Main Processing Application – https://github.com/chrols2014/SpaceKookDesktopApp

2nd Processing App, Responsible for syncing video playback on projector – https://github.com/chrols2014/SpaceKookVideo_Player

 

Sketches / Design Files

 

 

 

Photographs

 Video

https://vimeo.com/108974484

Process

The theme assigned of a “Haunted Space Station” immediately brought up a memory of one of my favourite episodes of Scooby-Doo as child. It involved a “Space Kook” that would appear out of nowhere and terrify people living in the area. I remembered finding it hilarious that the show explained the glowing, levitating and enormous “ghost saucer” as merely a projection on a the clouds overhead. This further influenced my decision to take this primarily Arduino based project and make it a combination with more screen-based and projected elements. I had the idea to project onto the mesh screen from the get go and planned on using it to allow for the correct height of the “space ghost”.

Unfortunately, it turned out to be much more trickier to implement two screens in a single Processing sketch. I spent some time trying the various methods and eventually gave up, opting to create a work around. So instead, I wrote two separate applications, one that would be responsible for all timing of the experience and one that would remotely play a video one instructed to. This idea sounded daunting at the time but I quickly found the reference on the server and client functions in processing and it was easier than expected. I simply used 127.0.0.1 instead of a public ip address to setup the server and it worked.

The Arduino aspect required serial communication between it and the main Processing sketch. I decided to use an infra read depth sensor to detect if a person was walking by. Upon being triggered it would send a simple serial command back to Processing. I wanted to add a level of atmosphere with lighting, so, in addition to sensing for a user, the Arduino also allowed me to set up an array of RGB LEDs. I was able to change the colour of these lights by sending simple instructions from Processing to the Arduino. This part of the process went smoothly.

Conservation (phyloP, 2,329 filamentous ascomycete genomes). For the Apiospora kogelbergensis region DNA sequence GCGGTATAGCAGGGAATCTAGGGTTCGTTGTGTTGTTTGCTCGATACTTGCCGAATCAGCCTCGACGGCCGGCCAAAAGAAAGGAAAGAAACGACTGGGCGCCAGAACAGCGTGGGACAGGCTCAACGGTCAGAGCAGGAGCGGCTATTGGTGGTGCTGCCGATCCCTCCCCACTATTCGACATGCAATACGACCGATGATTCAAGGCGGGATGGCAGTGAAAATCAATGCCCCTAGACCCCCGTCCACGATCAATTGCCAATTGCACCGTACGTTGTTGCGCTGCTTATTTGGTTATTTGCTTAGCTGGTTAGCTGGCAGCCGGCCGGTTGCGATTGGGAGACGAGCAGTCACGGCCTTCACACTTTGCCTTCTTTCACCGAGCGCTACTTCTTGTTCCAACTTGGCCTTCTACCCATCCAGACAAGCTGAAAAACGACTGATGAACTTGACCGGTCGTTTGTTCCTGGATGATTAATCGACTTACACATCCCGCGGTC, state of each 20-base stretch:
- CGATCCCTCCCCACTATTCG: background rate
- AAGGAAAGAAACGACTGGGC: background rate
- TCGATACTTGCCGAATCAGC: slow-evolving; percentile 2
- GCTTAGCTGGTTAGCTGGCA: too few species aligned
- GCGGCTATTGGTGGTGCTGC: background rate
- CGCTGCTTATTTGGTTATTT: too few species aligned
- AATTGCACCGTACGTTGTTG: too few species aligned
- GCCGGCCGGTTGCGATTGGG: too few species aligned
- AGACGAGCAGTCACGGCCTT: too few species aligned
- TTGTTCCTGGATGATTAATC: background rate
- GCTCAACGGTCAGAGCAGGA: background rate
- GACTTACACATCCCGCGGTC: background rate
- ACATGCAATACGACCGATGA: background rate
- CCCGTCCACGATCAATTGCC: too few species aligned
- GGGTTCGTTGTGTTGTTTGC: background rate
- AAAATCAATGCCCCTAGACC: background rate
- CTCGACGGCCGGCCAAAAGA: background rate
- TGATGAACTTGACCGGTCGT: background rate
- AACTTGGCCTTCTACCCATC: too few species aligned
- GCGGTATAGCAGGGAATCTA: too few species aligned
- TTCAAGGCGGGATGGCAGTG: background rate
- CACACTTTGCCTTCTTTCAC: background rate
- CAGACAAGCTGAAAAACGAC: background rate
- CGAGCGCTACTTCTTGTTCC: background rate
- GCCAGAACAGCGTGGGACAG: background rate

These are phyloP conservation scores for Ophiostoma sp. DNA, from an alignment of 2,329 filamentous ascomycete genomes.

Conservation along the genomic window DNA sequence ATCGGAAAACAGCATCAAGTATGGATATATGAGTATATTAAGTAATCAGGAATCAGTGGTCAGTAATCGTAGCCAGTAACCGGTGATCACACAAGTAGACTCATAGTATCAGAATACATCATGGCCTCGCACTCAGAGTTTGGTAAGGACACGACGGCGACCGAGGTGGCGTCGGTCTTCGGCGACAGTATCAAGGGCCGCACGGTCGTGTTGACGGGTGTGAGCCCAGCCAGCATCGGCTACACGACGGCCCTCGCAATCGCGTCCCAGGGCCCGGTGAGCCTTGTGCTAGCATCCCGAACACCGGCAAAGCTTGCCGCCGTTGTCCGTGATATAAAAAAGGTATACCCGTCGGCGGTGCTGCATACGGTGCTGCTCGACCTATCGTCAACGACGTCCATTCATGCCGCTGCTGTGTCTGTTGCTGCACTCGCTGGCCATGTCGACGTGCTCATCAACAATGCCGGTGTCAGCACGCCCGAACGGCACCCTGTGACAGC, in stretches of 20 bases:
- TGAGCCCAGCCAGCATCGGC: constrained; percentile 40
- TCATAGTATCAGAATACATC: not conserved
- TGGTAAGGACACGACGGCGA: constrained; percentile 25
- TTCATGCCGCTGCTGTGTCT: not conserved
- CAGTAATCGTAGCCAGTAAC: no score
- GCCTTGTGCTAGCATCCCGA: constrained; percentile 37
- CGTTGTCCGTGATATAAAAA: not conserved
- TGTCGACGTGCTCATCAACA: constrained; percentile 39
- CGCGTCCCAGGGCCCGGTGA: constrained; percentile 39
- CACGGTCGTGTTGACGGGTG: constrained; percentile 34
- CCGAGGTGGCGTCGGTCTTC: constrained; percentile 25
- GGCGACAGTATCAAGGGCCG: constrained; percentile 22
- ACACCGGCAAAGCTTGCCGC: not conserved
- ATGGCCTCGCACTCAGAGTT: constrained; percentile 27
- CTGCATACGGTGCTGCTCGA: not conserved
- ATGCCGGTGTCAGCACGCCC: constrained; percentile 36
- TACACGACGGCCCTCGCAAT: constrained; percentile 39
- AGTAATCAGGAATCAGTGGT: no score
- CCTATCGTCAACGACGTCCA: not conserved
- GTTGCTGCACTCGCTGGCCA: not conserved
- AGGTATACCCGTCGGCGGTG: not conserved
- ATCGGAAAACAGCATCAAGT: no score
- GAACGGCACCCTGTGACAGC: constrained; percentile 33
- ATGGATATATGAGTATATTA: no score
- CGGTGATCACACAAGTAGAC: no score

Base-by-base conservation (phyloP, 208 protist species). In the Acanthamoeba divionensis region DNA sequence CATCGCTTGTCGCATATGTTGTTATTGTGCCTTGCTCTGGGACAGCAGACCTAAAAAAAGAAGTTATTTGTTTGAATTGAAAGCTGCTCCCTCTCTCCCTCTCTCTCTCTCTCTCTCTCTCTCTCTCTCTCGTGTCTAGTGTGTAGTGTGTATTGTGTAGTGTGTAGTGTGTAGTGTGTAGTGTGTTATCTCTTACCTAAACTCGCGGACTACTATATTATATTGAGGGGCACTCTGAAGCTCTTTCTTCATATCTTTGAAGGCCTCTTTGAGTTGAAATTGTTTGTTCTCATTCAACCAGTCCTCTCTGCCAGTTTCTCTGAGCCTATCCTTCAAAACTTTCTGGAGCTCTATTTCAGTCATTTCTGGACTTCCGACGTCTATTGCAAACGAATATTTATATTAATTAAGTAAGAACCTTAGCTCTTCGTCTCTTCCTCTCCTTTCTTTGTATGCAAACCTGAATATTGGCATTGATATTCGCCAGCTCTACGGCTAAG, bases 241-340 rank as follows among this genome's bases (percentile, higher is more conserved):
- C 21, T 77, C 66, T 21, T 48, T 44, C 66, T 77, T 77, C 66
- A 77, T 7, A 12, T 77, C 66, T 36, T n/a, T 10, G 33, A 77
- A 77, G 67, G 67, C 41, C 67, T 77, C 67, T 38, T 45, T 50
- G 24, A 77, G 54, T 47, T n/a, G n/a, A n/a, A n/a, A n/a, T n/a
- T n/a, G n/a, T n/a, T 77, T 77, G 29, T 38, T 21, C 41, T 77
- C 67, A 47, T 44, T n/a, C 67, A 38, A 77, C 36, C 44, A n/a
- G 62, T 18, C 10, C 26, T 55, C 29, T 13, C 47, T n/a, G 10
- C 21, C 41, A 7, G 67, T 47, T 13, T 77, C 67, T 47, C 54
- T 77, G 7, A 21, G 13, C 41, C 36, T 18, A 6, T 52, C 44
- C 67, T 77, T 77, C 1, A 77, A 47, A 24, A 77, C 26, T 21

The multimedia aspect of the project turned out to be a lot more work than I expected. Exporting the text-to-speech files and synchronizing them with the on screen dialogue was a tedious task. Furthermore, tying in the projected video timing and the triggers for lighting and sounds, choreography was the trickiest thing to achieve and I wish that I had set aside more time to work on it as it cost other areas of the project.

Challenges / Improvements

As mentioned above, the amount of time spent on trying to perfect choreography cost me seriously in the presentation aspect of the problem, this was mostly  time management issues and could have been avoided if I had a more realistic break down of the assets required for each component.

I did not expect to have to write two application for my displays instead of two. I had no idea that the multi-screen situation in Processing was so tricky. Not accounting for that was another underestimate on time.

I wanted the final “teleportation chamber” to look better for critique. Given the time frame and my proposed idea, I worked with what I had but it could have been much better.

 

References

Scooby-Doo Space Kook Source footage – http://youtu.be/swhAv9VcBWc (Used without permission of Youtube account holder and Hannah-Barberra.)

Some handy Processing references:

Server Code – http://processing.org/reference/libraries/net/Server.html

Client Code – http://processing.org/reference/libraries/net/Client.html

Arduino Code Samples – referenced within github files.